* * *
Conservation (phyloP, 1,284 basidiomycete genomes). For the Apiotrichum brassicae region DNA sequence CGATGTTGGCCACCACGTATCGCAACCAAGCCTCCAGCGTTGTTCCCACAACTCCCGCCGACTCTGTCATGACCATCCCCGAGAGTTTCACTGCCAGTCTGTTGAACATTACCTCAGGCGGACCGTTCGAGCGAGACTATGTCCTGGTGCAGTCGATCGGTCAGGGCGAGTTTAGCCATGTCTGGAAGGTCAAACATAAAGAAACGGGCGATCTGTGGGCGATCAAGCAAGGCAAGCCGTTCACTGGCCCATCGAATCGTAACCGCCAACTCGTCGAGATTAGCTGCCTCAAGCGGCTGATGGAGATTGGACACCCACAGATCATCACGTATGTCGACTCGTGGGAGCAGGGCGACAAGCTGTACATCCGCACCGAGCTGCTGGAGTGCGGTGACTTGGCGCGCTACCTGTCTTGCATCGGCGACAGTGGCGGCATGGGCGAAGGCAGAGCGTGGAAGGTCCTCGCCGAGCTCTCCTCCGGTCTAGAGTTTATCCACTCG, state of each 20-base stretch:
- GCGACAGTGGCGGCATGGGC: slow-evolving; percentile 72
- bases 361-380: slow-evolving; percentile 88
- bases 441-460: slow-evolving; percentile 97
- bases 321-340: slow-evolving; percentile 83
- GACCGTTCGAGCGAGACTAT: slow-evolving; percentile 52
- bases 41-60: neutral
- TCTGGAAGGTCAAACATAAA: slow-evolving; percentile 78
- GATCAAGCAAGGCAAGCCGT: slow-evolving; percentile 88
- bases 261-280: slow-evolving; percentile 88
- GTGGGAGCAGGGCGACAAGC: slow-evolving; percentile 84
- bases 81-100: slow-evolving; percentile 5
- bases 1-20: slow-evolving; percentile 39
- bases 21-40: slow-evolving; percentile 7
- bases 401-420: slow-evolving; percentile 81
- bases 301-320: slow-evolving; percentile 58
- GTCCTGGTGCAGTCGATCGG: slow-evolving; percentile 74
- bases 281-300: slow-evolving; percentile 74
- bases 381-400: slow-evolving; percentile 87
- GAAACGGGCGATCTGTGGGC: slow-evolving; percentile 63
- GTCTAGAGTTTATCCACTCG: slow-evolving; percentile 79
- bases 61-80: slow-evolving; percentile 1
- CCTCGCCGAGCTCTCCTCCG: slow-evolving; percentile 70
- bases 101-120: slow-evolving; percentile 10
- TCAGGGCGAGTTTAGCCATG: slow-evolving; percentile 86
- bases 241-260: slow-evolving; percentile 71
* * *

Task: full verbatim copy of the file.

Conservation (phyloP, 1,284 basidiomycete genomes). For the Apiotrichum brassicae region DNA sequence CGATGTTGGCCACCACGTATCGCAACCAAGCCTCCAGCGTTGTTCCCACAACTCCCGCCGACTCTGTCATGACCATCCCCGAGAGTTTCACTGCCAGTCTGTTGAACATTACCTCAGGCGGACCGTTCGAGCGAGACTATGTCCTGGTGCAGTCGATCGGTCAGGGCGAGTTTAGCCATGTCTGGAAGGTCAAACATAAAGAAACGGGCGATCTGTGGGCGATCAAGCAAGGCAAGCCGTTCACTGGCCCATCGAATCGTAACCGCCAACTCGTCGAGATTAGCTGCCTCAAGCGGCTGATGGAGATTGGACACCCACAGATCATCACGTATGTCGACTCGTGGGAGCAGGGCGACAAGCTGTACATCCGCACCGAGCTGCTGGAGTGCGGTGACTTGGCGCGCTACCTGTCTTGCATCGGCGACAGTGGCGGCATGGGCGAAGGCAGAGCGTGGAAGGTCCTCGCCGAGCTCTCCTCCGGTCTAGAGTTTATCCACTCG, state of each 20-base stretch:
- GCGACAGTGGCGGCATGGGC: slow-evolving; percentile 72
- bases 361-380: slow-evolving; percentile 88
- bases 441-460: slow-evolving; percentile 97
- bases 321-340: slow-evolving; percentile 83
- GACCGTTCGAGCGAGACTAT: slow-evolving; percentile 52
- bases 41-60: neutral
- TCTGGAAGGTCAAACATAAA: slow-evolving; percentile 78
- GATCAAGCAAGGCAAGCCGT: slow-evolving; percentile 88
- bases 261-280: slow-evolving; percentile 88
- GTGGGAGCAGGGCGACAAGC: slow-evolving; percentile 84
- bases 81-100: slow-evolving; percentile 5
- bases 1-20: slow-evolving; percentile 39
- bases 21-40: slow-evolving; percentile 7
- bases 401-420: slow-evolving; percentile 81
- bases 301-320: slow-evolving; percentile 58
- GTCCTGGTGCAGTCGATCGG: slow-evolving; percentile 74
- bases 281-300: slow-evolving; percentile 74
- bases 381-400: slow-evolving; percentile 87
- GAAACGGGCGATCTGTGGGC: slow-evolving; percentile 63
- GTCTAGAGTTTATCCACTCG: slow-evolving; percentile 79
- bases 61-80: slow-evolving; percentile 1
- CCTCGCCGAGCTCTCCTCCG: slow-evolving; percentile 70
- bases 101-120: slow-evolving; percentile 10
- TCAGGGCGAGTTTAGCCATG: slow-evolving; percentile 86
- bases 241-260: slow-evolving; percentile 71